Automated driving greenlit: Mercedes-Benz received a permit from California regulators that’ll allow the German automaker to sell or lease vehicles in the state equipped with a conditional automated driving system that allows for hands-off, eyes-off driving on certain highways. Kirsten notes that Mercedes-Benz is the fourth company to receive an autonomous vehicle deployment permit in California and the first authorized to sell or lease vehicles with an automated driving system to the public.
Sequoia splitting: Sequoia plans to split into three entities — Sequoia Capital in the U.S. and Europe, Peak XV Partners in India and Southeast Asia, and HongShan in China — as the storied venture firm separates the Asia units from the mothership to help navigate an increasingly complex geopolitical landscape. The split comes amid the growing geopolitical tension between China and the U.S., the world’s two largest economies.
NestAway sells for less: Proptech firm Aurum is acquiring NestAway, a once high-flying Indian startup operating in the same space, for up to $10.9 million, in a deal that marks a near complete erosion in value for the startup’s investors. Eight-year-old NestAway raised $115 million over the years and was valued at $227 million in a funding round in 2019.
Looking for a TechCrunch podcast to pass the time? You’ve come to the right place. Check out Equity, which this week recapped WWDC and covered Affirm partnering with Amazon, Cava’s IPO, all things SEC and crypto, and how real estate can affect the climate crisis. Found hosted Eli Ben-Joseph, the co-founder and CEO of Regard, a startup that uses AI to streamline the clinical side of medicine that’s hoping to reduce physician burnout. Meanwhile, Chain Reaction interviewed Paul Grewal, the chief legal officer at embattled crypto company Coinbase.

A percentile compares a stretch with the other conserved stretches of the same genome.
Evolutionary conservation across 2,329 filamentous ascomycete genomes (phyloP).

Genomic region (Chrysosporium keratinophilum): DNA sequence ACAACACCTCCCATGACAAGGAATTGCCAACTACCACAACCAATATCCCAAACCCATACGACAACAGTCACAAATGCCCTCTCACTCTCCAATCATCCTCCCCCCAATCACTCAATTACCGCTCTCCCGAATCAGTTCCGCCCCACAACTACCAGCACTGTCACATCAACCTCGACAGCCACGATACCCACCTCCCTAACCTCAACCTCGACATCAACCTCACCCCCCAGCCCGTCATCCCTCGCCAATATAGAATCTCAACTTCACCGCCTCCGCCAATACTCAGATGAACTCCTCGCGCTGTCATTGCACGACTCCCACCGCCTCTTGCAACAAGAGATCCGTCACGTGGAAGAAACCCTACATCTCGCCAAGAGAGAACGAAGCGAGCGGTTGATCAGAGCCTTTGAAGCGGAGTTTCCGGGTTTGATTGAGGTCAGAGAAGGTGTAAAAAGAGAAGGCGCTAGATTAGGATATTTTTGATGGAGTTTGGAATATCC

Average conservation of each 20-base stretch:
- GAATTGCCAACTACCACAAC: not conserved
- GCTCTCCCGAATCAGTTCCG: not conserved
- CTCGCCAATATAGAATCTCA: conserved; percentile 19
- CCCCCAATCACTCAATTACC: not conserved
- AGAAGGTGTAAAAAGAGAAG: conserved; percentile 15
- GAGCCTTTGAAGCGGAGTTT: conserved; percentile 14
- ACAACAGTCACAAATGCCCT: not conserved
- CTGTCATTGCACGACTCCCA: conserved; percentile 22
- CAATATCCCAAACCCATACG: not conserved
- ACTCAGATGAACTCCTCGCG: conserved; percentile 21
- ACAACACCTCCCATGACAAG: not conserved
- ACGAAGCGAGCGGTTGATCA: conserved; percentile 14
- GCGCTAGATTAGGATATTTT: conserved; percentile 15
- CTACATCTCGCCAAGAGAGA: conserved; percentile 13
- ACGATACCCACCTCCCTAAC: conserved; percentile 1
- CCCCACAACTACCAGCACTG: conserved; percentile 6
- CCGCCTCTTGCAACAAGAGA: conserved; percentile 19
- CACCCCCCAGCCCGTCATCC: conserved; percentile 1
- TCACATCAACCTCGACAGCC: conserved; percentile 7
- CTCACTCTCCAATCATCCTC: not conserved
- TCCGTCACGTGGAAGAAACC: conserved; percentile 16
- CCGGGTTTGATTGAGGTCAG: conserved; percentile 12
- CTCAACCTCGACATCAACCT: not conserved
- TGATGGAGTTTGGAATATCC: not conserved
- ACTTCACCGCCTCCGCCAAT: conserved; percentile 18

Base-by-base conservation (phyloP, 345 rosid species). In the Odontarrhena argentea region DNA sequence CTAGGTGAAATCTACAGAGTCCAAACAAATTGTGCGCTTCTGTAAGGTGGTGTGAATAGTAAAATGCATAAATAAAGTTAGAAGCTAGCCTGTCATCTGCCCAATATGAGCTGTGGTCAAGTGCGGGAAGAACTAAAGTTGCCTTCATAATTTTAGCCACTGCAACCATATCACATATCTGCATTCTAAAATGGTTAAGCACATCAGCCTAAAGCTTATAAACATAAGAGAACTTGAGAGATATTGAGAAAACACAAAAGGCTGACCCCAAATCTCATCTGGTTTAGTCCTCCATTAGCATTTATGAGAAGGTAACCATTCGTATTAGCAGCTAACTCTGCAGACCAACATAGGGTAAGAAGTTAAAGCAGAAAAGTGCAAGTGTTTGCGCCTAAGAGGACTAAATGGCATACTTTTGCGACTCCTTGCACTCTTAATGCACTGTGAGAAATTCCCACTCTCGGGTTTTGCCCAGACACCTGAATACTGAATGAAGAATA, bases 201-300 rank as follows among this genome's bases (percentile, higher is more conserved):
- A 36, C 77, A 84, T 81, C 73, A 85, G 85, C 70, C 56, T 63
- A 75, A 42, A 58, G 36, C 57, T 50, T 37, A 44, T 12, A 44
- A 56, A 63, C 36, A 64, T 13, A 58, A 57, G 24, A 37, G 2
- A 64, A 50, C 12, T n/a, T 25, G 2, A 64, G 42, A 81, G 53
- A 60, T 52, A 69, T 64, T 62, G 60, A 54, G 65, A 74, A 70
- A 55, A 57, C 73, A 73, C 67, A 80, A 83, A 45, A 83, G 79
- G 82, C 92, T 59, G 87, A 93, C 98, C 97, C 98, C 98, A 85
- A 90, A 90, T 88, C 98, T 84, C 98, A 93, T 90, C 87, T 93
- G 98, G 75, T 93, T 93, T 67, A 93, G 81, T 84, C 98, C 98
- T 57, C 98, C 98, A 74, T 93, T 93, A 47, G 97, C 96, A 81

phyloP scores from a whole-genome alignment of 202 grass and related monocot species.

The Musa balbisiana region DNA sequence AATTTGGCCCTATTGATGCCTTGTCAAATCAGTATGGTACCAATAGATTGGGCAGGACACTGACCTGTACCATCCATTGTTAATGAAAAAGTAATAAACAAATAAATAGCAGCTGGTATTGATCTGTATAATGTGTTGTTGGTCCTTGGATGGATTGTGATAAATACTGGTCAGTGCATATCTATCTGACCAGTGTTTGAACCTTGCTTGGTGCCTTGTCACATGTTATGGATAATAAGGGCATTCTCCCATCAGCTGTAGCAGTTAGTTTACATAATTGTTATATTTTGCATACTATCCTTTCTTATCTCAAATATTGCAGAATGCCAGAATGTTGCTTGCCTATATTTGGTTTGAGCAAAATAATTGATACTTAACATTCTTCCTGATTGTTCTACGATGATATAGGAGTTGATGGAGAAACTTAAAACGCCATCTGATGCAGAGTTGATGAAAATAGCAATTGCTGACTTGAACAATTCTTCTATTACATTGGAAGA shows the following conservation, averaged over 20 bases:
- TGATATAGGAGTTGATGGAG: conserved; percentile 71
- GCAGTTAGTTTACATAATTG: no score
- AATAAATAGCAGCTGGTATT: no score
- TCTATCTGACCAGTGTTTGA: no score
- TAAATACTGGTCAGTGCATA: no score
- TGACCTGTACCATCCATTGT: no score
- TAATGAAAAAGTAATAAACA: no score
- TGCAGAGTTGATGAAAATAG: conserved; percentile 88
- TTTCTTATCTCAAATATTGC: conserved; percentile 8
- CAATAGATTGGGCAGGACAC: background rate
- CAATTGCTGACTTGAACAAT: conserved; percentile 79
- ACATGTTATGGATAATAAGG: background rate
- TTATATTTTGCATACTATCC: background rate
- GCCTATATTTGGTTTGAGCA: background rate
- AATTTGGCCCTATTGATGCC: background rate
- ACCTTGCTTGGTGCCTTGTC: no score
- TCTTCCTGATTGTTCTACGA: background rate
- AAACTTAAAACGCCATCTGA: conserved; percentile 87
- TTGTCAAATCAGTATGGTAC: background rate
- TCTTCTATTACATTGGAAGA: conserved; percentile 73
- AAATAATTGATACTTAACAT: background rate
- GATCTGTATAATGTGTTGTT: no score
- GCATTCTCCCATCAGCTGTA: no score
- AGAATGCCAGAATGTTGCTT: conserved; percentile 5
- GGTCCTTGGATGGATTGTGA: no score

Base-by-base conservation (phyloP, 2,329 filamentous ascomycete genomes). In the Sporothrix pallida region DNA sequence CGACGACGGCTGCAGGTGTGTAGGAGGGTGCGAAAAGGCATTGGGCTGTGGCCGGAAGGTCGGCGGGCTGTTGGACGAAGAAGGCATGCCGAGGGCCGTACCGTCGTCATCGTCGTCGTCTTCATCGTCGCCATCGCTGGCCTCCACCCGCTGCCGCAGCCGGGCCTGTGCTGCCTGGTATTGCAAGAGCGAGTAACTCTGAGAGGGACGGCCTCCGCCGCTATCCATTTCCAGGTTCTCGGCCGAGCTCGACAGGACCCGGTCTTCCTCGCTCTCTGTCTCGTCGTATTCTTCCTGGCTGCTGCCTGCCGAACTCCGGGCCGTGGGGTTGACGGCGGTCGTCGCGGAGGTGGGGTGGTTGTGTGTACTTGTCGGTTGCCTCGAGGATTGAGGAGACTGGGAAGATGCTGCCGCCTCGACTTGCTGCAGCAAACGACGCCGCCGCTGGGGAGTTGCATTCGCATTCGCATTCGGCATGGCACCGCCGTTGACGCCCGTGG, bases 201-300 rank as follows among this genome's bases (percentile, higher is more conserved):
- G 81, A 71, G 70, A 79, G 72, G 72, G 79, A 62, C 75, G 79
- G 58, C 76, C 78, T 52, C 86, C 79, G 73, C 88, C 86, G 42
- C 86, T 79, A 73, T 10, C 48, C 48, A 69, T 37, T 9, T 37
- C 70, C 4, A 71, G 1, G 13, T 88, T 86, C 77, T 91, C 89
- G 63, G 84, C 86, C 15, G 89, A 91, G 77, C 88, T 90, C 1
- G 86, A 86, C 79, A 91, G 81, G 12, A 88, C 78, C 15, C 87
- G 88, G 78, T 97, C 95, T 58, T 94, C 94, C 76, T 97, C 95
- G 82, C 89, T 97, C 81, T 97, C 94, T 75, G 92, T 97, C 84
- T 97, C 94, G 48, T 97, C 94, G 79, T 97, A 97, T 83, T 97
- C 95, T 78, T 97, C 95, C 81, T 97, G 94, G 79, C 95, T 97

TC+ subscribers get access to in-depth commentary, analysis and surveys — which you know if you’re already a subscriber. If you’re not, consider signing up. Here are a few highlights from this week:
Investments from the ashes: As smoke from the Canadian wildfires envelops large swathes of the East Coast, millions of people find themselves trapped inside, gazing out on orange skies and hazy cityscapes. It’s a jolt to investors’ systems, potentially. Tim writes that — if the past is prologue — VCs should prepare themselves for a tidal wave of climate tech startups next year.
European startups slow: The venture slowdown has long been established to be a global phenomenon, and per a new report from VC firm Atomico, this “adjusted market reality is here to stay” — including in Europe. There’s been a clear decline, but not necessarily cause for alarm, Anna writes.
Beating the SaaS blues: Data indicates that public software companies have added fewer sources of annual recurring revenue in the first quarter of 2023 than they did a year earlier. But not every startup is reporting lackluster results. Alex writes how Samsara, which went public in late 2021, recently proved that it’s still possible to expand fast, and perhaps even more impressively, that it’s possible to hold on to value even if you listed at the end of a VC bubble.